Misty’s edginess and adventurousness paved the way for a new genre of girls’ comic books. The stories were dark and mysterious, the characters flawed and morally ambiguous; upon its publication, Misty introduced readers to an imperfect world which didn’t always have a happy ending.

Battle Picture Weekly encompassed several action-packed strips that sought to invigorate the British comics scene with punchy, thrilling storylines and adventurous but believable characters. Featuring well-known strips such as Charley’s War, Johnny Red, Major Eazy and Rat Pack, it became well-known for packing a punch like no other.

The Thirteenth Floor which first ran in Scream but transferred on that title's demise to New Eagle, is about Maxwell Tower, a unique block of apartments that was built without a 13th floor. The building is watched over by Max, a computer who has created his own 13th floor, which he uses for his own sinister practices. People who harm the tenants of the building are lured to Max’s 13th floor, and often don’t come out, causing suspicion among the authorities and trouble for Max.

David Riley, Managing Director of Egmont Publishing Group, said: “Roy, Battle, Misty…these are iconic magazines which still have a place in the national consciousness. They deserve to be brought back; their appeal also has the potential to transcend the generation gap and reach an entirely new, younger audience.

"With the limitless possibilities offered up by digital publishing, there has never been a better time to bring these comics to the fore.”

Roy of the Rovers Volume 1 on iTunes 
It's the start of the 1976-77 season and the Melchester Rovers are on great form! However, player manager Roy Race feels the pressure when a supermarket offers £30,000 to the first player to score 50 goals in the season. Can Roy show the world - and journalist Eric Eddleston - that he's playing for the team and not himself? Meanwhile, new signing Roger Dixon just can't wait to get onto the field.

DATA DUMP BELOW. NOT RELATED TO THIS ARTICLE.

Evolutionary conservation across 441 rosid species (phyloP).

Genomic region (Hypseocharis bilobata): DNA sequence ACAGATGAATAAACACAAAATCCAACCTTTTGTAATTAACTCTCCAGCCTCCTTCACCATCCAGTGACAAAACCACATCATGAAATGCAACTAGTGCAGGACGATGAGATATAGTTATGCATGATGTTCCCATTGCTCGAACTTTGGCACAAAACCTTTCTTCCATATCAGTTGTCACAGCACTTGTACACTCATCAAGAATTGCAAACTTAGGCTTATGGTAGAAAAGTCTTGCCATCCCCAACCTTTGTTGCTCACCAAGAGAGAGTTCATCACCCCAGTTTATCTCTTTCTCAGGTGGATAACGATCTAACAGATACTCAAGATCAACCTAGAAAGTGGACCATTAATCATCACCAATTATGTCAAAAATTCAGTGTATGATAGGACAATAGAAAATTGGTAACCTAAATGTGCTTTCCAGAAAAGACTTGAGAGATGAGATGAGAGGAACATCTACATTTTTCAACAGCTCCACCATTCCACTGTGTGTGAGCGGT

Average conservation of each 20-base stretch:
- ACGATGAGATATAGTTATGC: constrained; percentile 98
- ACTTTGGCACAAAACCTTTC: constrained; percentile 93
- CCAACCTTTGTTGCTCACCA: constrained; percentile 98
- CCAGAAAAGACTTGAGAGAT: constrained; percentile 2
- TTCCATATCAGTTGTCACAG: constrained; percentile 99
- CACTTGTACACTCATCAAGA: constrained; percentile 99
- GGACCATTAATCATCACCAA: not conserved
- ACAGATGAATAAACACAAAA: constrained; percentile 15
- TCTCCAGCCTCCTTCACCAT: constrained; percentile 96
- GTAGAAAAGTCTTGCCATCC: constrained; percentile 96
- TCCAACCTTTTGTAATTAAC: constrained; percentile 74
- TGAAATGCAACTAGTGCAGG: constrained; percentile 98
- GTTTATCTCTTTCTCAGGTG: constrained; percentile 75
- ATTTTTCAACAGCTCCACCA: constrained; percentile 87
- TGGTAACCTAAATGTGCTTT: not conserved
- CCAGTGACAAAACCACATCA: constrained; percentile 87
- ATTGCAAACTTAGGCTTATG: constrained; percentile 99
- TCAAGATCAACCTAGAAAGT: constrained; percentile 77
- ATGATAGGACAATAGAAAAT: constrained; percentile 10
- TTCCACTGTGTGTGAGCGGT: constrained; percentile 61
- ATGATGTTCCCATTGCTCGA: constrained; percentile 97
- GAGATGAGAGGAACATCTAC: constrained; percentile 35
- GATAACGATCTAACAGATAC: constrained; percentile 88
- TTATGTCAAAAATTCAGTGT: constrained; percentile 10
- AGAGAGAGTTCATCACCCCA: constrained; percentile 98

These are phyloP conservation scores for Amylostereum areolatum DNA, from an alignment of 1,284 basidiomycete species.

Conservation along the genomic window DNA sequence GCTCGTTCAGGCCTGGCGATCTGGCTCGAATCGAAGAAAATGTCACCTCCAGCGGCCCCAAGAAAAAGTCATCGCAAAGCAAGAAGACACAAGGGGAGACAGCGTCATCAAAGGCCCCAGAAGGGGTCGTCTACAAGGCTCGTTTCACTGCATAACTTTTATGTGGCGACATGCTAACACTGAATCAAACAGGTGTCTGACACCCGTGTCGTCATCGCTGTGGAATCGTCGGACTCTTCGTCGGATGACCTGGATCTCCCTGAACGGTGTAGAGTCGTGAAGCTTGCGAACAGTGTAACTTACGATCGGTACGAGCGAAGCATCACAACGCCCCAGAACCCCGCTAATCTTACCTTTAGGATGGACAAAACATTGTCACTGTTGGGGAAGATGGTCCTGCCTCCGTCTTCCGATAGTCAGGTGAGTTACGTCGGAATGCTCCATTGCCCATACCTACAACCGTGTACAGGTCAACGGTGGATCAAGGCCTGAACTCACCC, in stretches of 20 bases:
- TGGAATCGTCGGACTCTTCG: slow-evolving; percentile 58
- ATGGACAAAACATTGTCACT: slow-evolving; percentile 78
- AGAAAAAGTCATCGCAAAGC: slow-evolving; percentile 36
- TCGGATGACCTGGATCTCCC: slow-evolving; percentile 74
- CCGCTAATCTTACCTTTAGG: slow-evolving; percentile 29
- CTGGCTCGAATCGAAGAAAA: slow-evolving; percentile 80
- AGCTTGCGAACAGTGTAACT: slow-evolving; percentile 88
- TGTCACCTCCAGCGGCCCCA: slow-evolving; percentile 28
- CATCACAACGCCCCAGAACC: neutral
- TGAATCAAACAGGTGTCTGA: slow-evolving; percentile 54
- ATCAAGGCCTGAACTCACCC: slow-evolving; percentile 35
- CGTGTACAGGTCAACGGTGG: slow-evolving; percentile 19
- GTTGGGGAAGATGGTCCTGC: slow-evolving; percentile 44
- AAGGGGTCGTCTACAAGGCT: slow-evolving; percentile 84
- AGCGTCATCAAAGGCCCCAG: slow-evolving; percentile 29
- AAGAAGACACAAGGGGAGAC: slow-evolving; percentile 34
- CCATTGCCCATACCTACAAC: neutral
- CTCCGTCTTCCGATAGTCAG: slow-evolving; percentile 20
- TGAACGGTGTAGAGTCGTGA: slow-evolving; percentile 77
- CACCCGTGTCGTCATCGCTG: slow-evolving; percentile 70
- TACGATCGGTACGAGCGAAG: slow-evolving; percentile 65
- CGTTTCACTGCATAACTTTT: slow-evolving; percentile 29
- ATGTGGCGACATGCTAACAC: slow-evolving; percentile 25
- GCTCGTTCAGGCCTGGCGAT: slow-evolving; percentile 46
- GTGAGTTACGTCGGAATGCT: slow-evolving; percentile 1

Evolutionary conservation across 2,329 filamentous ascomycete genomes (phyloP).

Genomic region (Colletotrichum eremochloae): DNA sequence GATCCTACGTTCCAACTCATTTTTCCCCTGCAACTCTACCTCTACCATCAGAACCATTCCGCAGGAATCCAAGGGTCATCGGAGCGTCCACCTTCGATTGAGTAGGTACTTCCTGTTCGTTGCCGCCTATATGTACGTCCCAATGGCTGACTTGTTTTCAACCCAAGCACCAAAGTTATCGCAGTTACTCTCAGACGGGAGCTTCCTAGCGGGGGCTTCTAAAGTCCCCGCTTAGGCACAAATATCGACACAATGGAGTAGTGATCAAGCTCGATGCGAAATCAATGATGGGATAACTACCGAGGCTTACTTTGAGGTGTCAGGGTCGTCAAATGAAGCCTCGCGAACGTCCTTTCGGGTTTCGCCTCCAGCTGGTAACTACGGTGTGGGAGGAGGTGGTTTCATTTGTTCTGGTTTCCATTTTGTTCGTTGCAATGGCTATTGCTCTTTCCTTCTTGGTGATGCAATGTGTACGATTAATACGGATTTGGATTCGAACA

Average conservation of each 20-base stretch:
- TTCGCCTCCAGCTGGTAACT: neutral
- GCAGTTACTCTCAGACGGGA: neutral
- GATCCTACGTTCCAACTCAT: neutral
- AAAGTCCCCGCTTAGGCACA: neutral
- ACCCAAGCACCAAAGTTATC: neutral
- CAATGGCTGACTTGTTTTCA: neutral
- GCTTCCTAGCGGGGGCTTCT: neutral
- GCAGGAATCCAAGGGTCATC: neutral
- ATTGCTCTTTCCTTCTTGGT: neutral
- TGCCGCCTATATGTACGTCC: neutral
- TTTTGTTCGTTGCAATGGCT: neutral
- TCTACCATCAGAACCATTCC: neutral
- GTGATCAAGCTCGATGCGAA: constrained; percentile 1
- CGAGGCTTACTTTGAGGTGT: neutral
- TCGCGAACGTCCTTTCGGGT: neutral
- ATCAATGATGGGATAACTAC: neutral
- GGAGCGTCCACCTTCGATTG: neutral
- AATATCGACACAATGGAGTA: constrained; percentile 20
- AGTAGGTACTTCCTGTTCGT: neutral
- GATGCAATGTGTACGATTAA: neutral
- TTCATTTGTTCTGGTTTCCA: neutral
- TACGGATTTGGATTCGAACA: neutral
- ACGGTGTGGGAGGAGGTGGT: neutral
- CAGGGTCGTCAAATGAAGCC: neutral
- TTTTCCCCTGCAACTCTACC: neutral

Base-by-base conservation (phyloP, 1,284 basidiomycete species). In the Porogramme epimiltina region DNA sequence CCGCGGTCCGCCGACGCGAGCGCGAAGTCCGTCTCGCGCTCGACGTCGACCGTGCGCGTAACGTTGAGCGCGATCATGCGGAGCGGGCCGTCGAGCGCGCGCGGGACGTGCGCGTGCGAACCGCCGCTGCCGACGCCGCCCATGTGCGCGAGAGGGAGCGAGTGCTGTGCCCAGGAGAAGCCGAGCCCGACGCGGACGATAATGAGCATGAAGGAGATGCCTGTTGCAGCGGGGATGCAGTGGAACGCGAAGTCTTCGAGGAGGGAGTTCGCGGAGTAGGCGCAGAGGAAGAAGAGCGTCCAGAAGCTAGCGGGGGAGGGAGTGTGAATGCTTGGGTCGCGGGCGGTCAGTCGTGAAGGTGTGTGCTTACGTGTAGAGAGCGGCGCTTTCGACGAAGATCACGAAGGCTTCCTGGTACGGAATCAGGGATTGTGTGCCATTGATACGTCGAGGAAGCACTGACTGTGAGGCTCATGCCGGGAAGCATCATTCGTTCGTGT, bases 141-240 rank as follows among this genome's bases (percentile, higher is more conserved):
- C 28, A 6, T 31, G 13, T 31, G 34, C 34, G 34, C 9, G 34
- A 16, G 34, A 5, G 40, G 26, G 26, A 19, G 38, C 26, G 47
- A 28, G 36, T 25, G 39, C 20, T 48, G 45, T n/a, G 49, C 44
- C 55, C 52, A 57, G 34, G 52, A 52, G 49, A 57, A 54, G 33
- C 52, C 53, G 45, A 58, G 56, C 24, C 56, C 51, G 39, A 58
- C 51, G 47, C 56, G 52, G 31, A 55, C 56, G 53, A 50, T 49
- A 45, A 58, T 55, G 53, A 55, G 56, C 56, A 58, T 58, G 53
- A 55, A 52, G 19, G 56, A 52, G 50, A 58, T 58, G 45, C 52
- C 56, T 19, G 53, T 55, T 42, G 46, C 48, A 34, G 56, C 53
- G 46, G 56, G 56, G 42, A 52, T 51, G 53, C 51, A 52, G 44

Roy of the Rovers Volume 2 on iTunes 
Roy Race soon realises that new signing Roger Dixon doesn't have the stamina to last a whole match, but the players and fans want to see more of him. Things go from bad to worse when Roy starts to lose form himself, and Dixon starts competing with his own manager. Then, just as Roy cracks the Dixon problem, the Rovers come up against the toughest referee in the league, and a freak accident leaves Charie Carter short of confidence in goal! What's a player manager to do?

Roy of the Rovers Volume 3 on iTunes 
Roy manages to restore Charlie Carter's confidence, but not before he has to act as goalie himself! Roy and Penny announce that they are expecting, but the happy moment is short-lived as the Rovers are knocked out of the league cup by Swinford. In the league itself, the Rovers continue their unbeaten run and even match the all-time record. However, after being knocked out of the FA cup in a fog-affected match, can the Rovers hang on to the league's top spot? 

Roy of the Rovers Volume 4 on iTunes  
The Rovers win the league and it looks like Roy has achieved the Gold Rush with the winning goal, but he reveals it was in fact Mervyn who scored the clincher to win the £30,000 prize! Penny gives birth to twins, and the comic readers get to name them! Roy's invited to America by ex-Rover Steve Mason to play some matches for the Pine City Pirates. When Roy and Blackie arrive, they find a game which is much louder and brasher than they're used to. Roy wins extra publicity for the Pirates by beating the Americans at their version of football, but will he be able to craft the Pirates into a functioning team before his final game?

Roy of the Rovers Volume 5 on iTunes
Melchester Rovers are in high spirits following their League Championship win the previous season and Roy’s return from his summer of football in America. But the good feelings are soon overshadowed by hooliganism at the stadium. Will Roy’s suggestion to install giant screens in the stands to show highlights from the game help control the situation or cause even more trouble?

• The e-comics can be downloaded onto the iPad and Kobo. More info on the range from Egmont: